Dentons has begun a redundancy consultation ahead of its merger with Maclay Murray & Spens that could see up to 32 business services roles cut across three of the Scots firm’s offices.

The 32 potentially impacted roles are in Maclays’ finance, facilities, HR, IT and marketing teams in Edinburgh, Glasgow and London. The firm’s other base in Aberdeen will be unaffected.

Following the merger, which is now expected to go live in late October or early November, Maclays’ London team will move into Dentons’ One Fleet Place headquarters. The Scots firm has 46 fee earners in London, including 11 partners.

Duplication of roles as a result of the merger is understood to be the reason for the proposed cuts. All of the potentially impacted staff have been informed and the consultation will take place during the next few weeks.

The consultation comes after this July’s announcement that Dentons and Maclays had agreed to merge, a deal that will hand Dentons an entrance into the Scotland market.

In a joint statement, the firms said: “The combination of Dentons and Maclay Murray & Spens will complete later this year. In advance of completion, we have commenced a collective consultation on the formal transfer of MMS staff into Dentons.

“The consultation process will deal with a number of measures that it is envisaged will be taken in connection with the transfer, one of which is a number of proposed redundancies within the Maclay Murray & Spens business services teams. There are 32 potentially impacted roles, and all individuals who are potentially affected by the proposed redundancies have now been informed. We will be providing support to impacted individuals throughout.”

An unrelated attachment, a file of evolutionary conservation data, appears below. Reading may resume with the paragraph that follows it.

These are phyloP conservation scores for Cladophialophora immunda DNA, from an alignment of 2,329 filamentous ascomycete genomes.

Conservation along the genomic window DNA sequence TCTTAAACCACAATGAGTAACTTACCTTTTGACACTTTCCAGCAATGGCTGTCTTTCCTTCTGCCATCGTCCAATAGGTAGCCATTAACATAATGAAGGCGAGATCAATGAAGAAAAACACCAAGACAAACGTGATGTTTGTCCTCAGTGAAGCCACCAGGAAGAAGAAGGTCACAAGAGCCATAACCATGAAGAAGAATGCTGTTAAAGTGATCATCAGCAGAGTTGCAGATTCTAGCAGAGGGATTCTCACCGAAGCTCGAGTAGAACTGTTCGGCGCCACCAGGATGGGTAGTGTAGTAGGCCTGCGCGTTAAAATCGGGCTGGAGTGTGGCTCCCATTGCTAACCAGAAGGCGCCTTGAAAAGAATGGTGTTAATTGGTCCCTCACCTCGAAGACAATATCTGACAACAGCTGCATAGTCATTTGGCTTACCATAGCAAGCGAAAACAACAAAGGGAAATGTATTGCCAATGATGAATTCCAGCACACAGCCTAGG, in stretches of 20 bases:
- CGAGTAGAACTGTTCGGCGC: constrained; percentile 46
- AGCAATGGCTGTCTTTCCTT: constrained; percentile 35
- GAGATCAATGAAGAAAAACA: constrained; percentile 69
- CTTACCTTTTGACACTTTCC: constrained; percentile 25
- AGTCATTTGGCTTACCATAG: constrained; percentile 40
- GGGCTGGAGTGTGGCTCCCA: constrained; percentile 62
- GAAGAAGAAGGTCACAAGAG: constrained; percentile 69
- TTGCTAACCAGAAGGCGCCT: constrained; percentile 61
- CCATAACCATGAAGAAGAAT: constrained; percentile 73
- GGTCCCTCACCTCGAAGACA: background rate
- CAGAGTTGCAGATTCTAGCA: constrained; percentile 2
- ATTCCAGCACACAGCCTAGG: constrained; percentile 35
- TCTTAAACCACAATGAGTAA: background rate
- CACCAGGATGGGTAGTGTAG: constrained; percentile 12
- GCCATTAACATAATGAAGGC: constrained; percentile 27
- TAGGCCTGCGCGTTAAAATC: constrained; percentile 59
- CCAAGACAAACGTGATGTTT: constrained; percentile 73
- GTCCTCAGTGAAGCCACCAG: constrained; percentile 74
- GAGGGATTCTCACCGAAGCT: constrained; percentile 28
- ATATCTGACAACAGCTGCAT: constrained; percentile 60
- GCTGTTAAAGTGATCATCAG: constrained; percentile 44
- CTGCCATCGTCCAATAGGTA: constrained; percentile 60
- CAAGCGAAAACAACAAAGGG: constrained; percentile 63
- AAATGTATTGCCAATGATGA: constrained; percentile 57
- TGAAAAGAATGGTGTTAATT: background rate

The Dentons deal is the culmination of a long-running merger hunt for Maclays, which included talks with Addleshaw Goddard and legacy Bond Pearce. Dentons and Maclays first met towards the end of last year, and began formal discussions in January.

The Scottish firm, which has 62 partners and almost 200 other fee earners, will see its brand disappear on completion of the tie-up.

The merger, which will add to Dentons’ existing UK offices in London, Milton Keynes and Watford, is the latest deal in a seemingly relentless run of international expansion for the firm. Other recent moves have included a launch in Georgia this May with the hire of DLA Piper’s 11-lawyer Tbilisi team, while in March the firm secured its first base in the Netherlands via a merger with Dutch firm Boekel.